Conor’s Daddy & I had never discussed dying or death before the sudden and completely unexpected death of our son Conor. To be honest I had never even given the topic much individual thought. We found ourselves with just days to give birth and plan a funeral.  Looking back I’m not quite sure how we managed it but we did. We gave Conor a beautiful service attended by our inner circle of family/friends. We were still far too shell shocked to cope with a large funeral. We are now the owners of a family burial plot with space on Conor’s headstone for two more names. We know we want to be buried with Conor.

Soon after Conor died I wrote to an organisation which runs pre-marriage courses for couples wanting a church wedding in Ireland. Much of the content is outdated with couples now living together before getting married. I told them of the need to add conversations about dying and death to this course. Ireland has changed and people aren’t simply marrying another from the same town as they did in previous generations. Ireland is very much a multicultural state. Indeed Conor’s Daddy and I, like other couples are from two different countries living in a house which isn’t our forever home. Where does this leave couples should one of them get very sick or die suddenly? We are also living in an age of choices around dying and death. There are so many options. There are burials, cremations and leaving bodies to medical science. Dad had the time to plan and communicate his wishes. Not everyone gets this time. We need to open the lines of communication when we are well and able to make decisions. Dying is a part of life. We could take away the taboo and potential loneliness if it could become part of normal family conversation. It would also give loved ones direction at a most difficult time. We all need to have big conversations about end of life care, death and organ donation with our loved ones. It doesn’t have to be morbid. It might sound crazy to some but Dad and I had a laugh at times discussing our thoughts on dying and death. The big conversation may end up being the greatest gift you too can give to your family and loved ones.



*Top tips:

Here’s the brilliant recipe. I decided to soak my saltanas in orange juice instead of rum as I’m not keen on rum. It was very easy to turn into a showstopper cake with cream cheese frosting.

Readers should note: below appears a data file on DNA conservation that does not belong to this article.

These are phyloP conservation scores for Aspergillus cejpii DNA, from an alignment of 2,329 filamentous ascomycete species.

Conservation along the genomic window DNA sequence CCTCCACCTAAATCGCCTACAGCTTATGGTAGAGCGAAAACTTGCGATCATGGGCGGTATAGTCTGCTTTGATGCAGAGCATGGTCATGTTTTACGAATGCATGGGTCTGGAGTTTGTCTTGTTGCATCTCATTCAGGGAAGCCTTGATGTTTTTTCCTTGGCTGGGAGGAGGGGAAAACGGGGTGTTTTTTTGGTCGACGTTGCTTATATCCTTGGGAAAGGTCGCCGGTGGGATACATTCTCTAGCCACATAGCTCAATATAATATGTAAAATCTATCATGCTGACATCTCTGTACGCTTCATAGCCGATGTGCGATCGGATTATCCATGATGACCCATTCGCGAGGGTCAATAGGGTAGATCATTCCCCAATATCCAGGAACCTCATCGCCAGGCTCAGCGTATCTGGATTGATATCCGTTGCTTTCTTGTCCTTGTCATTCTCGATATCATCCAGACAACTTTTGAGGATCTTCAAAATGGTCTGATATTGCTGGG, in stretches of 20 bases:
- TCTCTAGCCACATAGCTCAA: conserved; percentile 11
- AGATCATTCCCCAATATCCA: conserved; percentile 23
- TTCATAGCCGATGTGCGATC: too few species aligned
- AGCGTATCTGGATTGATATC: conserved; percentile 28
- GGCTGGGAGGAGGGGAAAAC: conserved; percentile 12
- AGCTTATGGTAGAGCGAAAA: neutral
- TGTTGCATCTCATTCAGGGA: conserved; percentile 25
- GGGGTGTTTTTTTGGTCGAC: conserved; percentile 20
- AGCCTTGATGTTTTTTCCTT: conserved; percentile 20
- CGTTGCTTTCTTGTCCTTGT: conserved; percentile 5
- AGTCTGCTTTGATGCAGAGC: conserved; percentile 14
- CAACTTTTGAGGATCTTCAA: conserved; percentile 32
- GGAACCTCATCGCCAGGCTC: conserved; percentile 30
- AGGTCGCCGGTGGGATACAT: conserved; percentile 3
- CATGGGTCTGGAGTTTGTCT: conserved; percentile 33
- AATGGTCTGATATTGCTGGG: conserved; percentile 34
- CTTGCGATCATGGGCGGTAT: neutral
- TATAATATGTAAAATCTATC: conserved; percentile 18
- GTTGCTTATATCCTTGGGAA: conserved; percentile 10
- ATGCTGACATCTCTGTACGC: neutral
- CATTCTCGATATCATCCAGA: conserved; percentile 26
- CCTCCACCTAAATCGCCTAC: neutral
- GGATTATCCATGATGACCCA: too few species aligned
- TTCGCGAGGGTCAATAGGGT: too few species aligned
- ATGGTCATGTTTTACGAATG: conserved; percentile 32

Find what you like to do and keep doing it.

For the year after Conor died I was a regular attender at a support group for bereaved parents. I met parents who were both newly bereaved like us and others who were facilitating groups a number of years after losing their children. Looking around the room it was obvious to me how much better those who were longer bereaved were functioning. They could talk about their children without the tears, sobs and snot (grieving isn’t pretty!) of the newly bereaved. Theirs was a language of love. Ours was a language of not just love but also of fear, anger, sadness, anxiety, jealousy & guilt to name a few.  I felt paralysed by my grief in those early months.  I wasn’t just dealing with the sadness of losing Conor but was having to re-learn how to live in a world I barely recognised.  At the support groups I asked these longer bereaved parents for advice. I asked what helped them to feel better. It frustrated me that I rarely seemed to get any straight answers or instructions.  I wanted to learn how to feel happy again. I wanted to learn how to live my new life. Yet I wanted Conor to be part of my new life and not simply a family secret.

It took me a long time to realise that there isn’t really any advice to give a bereaved parent (something the non-bereaved who want to see us fixed struggle with). All you can do at the start is to keep breathing. Slowly functioning gets easier and the new life a little less scary. You appreciate the good days and do what it takes to survive the bad days. You surround yourself with those who lift rather than knock you.  However,  one piece of advice I do recall receiving is to ” FIND WHAT YOU LIKE DOING AND KEEP DOING IT”. I have embraced this concept.  I prioritise doing what I like to do rather than simply doing what I need to do. We got in a cleaner which frees up our weekends. I now live guilt free – chores can wait. I have since found joy not just in baking but in crafts. Here’s today’s Cakes for Conor…


I made this mosaic tea tray in a class I joined with other bereaved mothers last year. This class is one of the highlights of my week. It brings me both peace and joy to have “Conor time” while making something so beautiful. The two hours pass in an instant. I recently made this patch for a national remembrance quilt…


Both these pieces were made by the person who failed her art exams in school! It isnt about having a talent its about finding what you like to do and doing it – guilt free.  It’s about giving yourself moments of peace and joy and making those moments last longer. They dont cancel out all the hurt but can bring some healing, if only temporarily to a broken heart.